Please don't list this on a work's page as a trope. Examples can go on the work's YMMV tab.
Nightmare Fuel: Minecraft
The underground tunnels of Minecraft have been compared to System Shock 2 due to their complete isolation, the darkness, and the mindless polygonal Body Horrors. And there's still more to it.note Fun(?) fact: One of the random splashes (those yellow text thingies) in the title screen says "Scary!" because some people think Minecraft is scary. In order for Nightmare Fuel tabs to survive, a new writing style is going to be used, nicknamed Example Lobotomy. Basic rules: Just list facts as they are. Don't just say "character X" or "the X scene" (such zero context examples will be zapped). Spoiler policy to be determined on a case-by-case basis. Italics to be applied to works' names only and not to give emphasis on what tropers say. "X scared me" is already implied by the mere addition of that example by the troper.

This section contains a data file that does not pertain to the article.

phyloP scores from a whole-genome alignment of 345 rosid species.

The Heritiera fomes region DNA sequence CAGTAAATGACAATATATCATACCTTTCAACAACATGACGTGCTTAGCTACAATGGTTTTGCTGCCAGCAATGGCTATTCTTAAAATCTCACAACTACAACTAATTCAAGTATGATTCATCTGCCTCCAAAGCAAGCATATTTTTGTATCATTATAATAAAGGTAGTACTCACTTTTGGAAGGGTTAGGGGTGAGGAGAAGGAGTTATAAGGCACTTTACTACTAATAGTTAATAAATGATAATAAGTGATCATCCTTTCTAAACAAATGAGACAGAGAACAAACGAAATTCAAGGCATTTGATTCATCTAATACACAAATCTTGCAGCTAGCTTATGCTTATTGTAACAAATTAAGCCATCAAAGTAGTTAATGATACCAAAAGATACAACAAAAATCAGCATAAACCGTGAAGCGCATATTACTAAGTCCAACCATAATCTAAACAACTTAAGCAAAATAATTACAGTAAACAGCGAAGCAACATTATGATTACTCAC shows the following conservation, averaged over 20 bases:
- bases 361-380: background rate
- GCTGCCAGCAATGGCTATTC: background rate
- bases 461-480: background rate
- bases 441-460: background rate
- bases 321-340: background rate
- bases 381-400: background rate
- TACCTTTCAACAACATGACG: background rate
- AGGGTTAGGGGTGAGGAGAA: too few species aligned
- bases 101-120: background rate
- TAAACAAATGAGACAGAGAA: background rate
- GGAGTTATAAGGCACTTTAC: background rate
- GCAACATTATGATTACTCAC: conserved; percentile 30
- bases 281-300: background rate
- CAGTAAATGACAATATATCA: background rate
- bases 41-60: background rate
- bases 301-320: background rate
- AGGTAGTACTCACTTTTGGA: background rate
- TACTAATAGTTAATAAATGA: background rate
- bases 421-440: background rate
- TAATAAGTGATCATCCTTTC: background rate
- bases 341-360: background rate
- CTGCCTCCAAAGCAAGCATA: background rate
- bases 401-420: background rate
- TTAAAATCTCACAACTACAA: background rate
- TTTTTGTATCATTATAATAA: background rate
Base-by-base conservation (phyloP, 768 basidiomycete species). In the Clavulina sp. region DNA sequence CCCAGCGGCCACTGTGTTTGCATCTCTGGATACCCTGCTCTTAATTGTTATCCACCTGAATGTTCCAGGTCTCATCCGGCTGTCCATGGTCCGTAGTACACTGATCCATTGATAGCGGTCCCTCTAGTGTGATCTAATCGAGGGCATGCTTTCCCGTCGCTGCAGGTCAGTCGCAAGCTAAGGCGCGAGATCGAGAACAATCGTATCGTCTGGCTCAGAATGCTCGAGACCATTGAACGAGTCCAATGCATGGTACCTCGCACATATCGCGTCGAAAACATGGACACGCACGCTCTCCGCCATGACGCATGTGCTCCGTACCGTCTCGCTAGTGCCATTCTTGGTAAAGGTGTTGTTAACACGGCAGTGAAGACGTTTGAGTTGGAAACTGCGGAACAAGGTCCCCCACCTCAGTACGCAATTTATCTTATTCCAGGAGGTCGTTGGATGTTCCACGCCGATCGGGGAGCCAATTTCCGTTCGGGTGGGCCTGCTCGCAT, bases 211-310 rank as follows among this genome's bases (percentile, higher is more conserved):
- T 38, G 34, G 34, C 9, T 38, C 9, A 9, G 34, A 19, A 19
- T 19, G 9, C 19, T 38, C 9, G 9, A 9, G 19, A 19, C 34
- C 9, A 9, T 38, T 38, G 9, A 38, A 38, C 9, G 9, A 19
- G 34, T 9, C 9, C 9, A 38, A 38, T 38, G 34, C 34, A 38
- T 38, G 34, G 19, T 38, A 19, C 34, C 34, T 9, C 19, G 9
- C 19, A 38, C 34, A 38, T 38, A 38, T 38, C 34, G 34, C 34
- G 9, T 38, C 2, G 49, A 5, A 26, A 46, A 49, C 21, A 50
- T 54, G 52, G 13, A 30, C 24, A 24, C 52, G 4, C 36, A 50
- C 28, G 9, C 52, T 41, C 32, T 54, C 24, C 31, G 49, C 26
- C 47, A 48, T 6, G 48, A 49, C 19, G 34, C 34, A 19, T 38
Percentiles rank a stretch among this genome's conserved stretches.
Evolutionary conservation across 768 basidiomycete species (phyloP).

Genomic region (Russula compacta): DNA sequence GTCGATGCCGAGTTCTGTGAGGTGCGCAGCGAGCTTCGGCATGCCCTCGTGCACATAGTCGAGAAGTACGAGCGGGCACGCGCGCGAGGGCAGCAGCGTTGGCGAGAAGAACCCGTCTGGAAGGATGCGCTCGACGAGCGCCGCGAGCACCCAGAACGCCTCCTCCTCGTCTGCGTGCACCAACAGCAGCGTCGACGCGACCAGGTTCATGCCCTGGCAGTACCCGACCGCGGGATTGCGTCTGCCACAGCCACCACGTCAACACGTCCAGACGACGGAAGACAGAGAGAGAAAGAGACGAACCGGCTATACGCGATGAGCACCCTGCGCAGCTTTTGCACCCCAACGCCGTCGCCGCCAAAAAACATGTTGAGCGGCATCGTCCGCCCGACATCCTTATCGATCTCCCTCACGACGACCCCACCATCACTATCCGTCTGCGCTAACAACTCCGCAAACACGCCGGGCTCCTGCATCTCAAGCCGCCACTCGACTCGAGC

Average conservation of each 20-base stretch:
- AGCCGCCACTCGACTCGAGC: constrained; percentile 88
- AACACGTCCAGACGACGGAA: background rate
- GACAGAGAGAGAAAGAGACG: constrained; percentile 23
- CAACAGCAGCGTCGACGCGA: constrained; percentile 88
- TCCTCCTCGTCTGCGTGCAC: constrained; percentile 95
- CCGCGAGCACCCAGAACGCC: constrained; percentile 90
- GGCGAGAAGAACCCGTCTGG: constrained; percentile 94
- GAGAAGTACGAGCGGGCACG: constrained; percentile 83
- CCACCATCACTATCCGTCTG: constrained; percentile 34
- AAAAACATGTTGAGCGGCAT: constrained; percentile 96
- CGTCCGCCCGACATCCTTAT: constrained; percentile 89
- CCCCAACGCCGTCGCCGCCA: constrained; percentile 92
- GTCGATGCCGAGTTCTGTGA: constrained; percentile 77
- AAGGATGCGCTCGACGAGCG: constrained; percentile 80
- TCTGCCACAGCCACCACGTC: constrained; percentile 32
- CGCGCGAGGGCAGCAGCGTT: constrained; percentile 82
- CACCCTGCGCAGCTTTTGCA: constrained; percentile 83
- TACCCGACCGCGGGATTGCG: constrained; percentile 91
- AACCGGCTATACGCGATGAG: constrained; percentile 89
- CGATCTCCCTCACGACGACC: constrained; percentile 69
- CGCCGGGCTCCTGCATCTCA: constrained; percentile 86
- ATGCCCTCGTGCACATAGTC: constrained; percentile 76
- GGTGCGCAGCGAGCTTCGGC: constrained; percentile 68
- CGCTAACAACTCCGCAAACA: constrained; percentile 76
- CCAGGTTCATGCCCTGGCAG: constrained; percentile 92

Try exploring a deep cave with the ambiance sounds and mob noises, without getting paranoid.
If you don't think that's fun enough, try unwittingly building your base right on top of a cave system. You get all the creepy, horrific ambience without having to leave the comfort of your own home! Sweet dreams!
Have you ever came across a giant spider? Well in Minecraft the huge beasts are everywhere and they have a near insatiable appetite for human flesh. Have you ever found a Skeleton riding a spider? What's worse is, spiders have a 1% chance of spawning as one. They can also do that in Spider spawning dungeons.